Airmen vie for chance to be named "Biggest Loser"

Cindy White, chief of health promotion at the Health and Wellness Center, leads Airmen through abdominal exercises Dec. 10 during a “F2F: Be Ready” fitness class at the HAWC, Building 560. Ms. White showed Airmen exercises to help maximize their workouts. Fitness programs at the HAWC incorporate the new Air Force culture of fitness, which is to help Airmen achieve and maintain healthy and fit lifestyles year-round, not just for annual PT tests. (Air Force photo by Dennis Howk)

Exercise physiologist Cindy White, 21st Space Wing Health and Wellness Center chief of health promotion, leads an exercise class in December. The HAWC is teaming with the Peterson Fitness and Sports Center to bring Airmen and their families “The Biggest Loser” weight-loss challenge program. There will be weigh-ins, exercise and fitness classes, group runs and prizes. The first session starts Feb. 17. Stop by the fitness center front desk Building 560 to sign up. (Air Force photo by Dennis Howk)

PETERSON AIR FORCE BASE, Colo. -- No one likes to be called "loser." Unless, it is in reference to how much weight or body fat they have lost.

For the first time, Peterson's Fitness and Sports Center fitness specialists are teaming with Health and Wellness Center exercise and nutrition specialists to bring Airmen and their families "The Biggest Loser" weight-loss challenge program. There will be weigh-ins, fitness classes, group runs and prizes. The first session starts Feb. 17.

Unlike the popular TV show, "The Biggest Loser," the weigh-ins will be private and there will be no public scrutiny. All of the results are between the participant, the program director and the scale.

"There will be no personal trainer yelling at you, no passing out, and no crying, unless you want to go home and cry," said Les Stewart, Peterson Fitness and Sports Center special programs director. "Each participant only has access to their own profile - it will be a nice surprise to see who wins at the end."

Peterson's biggest loser program is designed for participants to take advantage the new state-of-the art gym equipment installed in December and the existing aerobic, spin and nutrition classes. More importantly, Mr. Stewart said, participants can take advantage of the fitness center and HAWC experts, for free.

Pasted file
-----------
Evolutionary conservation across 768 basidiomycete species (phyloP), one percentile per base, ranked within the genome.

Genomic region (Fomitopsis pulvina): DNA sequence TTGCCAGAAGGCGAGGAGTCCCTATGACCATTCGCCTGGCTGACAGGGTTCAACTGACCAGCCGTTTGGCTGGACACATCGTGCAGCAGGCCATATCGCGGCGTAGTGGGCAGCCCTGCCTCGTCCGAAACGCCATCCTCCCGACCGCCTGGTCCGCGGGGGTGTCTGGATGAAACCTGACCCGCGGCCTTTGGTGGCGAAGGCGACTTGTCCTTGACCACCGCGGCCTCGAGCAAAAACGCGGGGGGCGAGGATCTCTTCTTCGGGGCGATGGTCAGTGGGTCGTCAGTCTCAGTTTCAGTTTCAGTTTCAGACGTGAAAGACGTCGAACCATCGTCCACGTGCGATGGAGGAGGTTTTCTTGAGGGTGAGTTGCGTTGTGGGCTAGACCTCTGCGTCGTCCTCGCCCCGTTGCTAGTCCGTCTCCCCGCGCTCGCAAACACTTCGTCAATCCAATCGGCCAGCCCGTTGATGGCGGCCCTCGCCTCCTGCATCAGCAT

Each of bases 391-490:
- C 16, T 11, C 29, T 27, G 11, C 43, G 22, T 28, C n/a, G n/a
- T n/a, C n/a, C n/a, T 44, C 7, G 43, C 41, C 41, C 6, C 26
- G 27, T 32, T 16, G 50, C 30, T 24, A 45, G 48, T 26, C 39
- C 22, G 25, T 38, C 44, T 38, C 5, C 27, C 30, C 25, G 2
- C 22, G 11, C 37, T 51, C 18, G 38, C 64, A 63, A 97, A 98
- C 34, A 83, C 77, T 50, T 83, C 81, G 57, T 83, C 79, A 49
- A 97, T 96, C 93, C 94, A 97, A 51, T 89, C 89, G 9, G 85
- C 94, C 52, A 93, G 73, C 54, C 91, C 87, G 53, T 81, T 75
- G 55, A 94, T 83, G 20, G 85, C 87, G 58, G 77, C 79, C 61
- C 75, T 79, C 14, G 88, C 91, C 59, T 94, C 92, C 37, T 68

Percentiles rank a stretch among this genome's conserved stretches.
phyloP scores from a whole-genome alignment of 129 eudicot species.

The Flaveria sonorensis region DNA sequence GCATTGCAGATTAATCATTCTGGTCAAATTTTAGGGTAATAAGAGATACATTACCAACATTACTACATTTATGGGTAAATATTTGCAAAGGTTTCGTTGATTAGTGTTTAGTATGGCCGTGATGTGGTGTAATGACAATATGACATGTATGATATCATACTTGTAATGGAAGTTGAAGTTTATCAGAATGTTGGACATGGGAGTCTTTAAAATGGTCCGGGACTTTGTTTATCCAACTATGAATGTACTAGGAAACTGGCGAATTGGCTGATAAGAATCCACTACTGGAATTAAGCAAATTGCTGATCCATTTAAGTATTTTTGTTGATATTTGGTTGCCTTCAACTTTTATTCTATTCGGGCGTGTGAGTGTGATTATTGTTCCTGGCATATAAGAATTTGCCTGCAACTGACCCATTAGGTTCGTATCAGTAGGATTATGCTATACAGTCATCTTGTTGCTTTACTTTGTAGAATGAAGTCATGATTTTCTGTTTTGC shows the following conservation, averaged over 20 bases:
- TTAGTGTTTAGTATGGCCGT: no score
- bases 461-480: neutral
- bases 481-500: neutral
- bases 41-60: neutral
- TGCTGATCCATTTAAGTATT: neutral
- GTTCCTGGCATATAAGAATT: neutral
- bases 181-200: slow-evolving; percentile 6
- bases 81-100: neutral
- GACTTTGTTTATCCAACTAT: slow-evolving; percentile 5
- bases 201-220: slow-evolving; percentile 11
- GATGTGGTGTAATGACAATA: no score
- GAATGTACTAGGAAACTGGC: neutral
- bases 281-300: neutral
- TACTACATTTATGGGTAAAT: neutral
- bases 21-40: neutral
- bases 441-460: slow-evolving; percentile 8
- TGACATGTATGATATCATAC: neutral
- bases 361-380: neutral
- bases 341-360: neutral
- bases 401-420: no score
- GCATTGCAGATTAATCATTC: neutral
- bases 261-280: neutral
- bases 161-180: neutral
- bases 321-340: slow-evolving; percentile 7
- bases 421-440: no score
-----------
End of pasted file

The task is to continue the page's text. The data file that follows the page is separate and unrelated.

"Downtown, you would pay a lot for a program like this," he said.

The key is setting goals and tracking progress, Mr. Stewart said. The program is for everyone, and highlights this year's Year of the Air Force Family campaign. Families can sign up together or Airmen can sign up with friends.

"If they are breathing, they can come in," Mr. Stewart said. "There are no excuses."

The year is divided into four sessions. Participants will start out at the HAWC and get weighed, learn their body mass index and their body fat. Participants will weigh-in five times throughout the quarter at the HAWC. Points will be earned for weight loss, percent of body fat loss, BMI improvement, and total lifestyle change. Points will also be given for attending fitness and HAWC classes and group activities, such as fun runs. Prizes will be awarded quarterly and two grand-prize winners will be announced at the end of the year.
"We are excited about it," Mr. Stewart said. "This is an ideal program - we are giving them all of the tools."

Last year, the fitness and sports center ran a biggest loser program and about 300 people participated. This year, the sports center teamed with the HAWC to streamline programs, offer more customer service and award better prizes.

The program is better suited to this year's new Air Force fitness standards, which expect Airmen to participate in year-round physical conditioning that emphasizes total fitness, including healthy eating, said Staff Sgt. Misty Horton, 21st Space Wing dietary therapist.

"In order to be totally healthy, you need to eat right and not just exercise," she said.

According to the American Dietetic Association, healthy weight is about balancing food intake with physical activity, Sergeant Horton said.

"The biggest problem Airmen have, and not just young Airmen, is their eating habits," she said.

The HAWC specializes in exercise and nutrition and offers many classes. Experts will explain the difference between BMI and body fat and why these numbers are important to overall health. A high percentage of body fat is what contributes to high cholesterol and high blood pressure. For women between ages 20 and 40, a healthy body fat is between 21 and 33 percent. For men in the same age, healthy body fat is between 8 and 19 percent.

Participants in Peterson's Biggest Loser program will track their body fat loss and their eating habits which contribute to their overall health.

With the new Air Force fitness culture it will be on Airmen's minds that they have to keep in shape all year, not just once a year, to pass the physical training test, Sergeant Horton said.

Sign up for Peterson's Biggest Loser Program
· First quarter begins Feb. 17. The program is open to active duty, civilians, contractors, retirees and dependents (18 and older)
· Weigh-ins are 7 to 9 a.m. every Wednesday
· Points are awarded for weight loss and for participation in fitness and health activities and classes
· Register online at https://halfway.peterson.af.mil/hawc/fitnesschallenge (must have a CAC).
· Retirees or dependents without a CAC can register at the fitness center, Building 560. For details call 556-1515.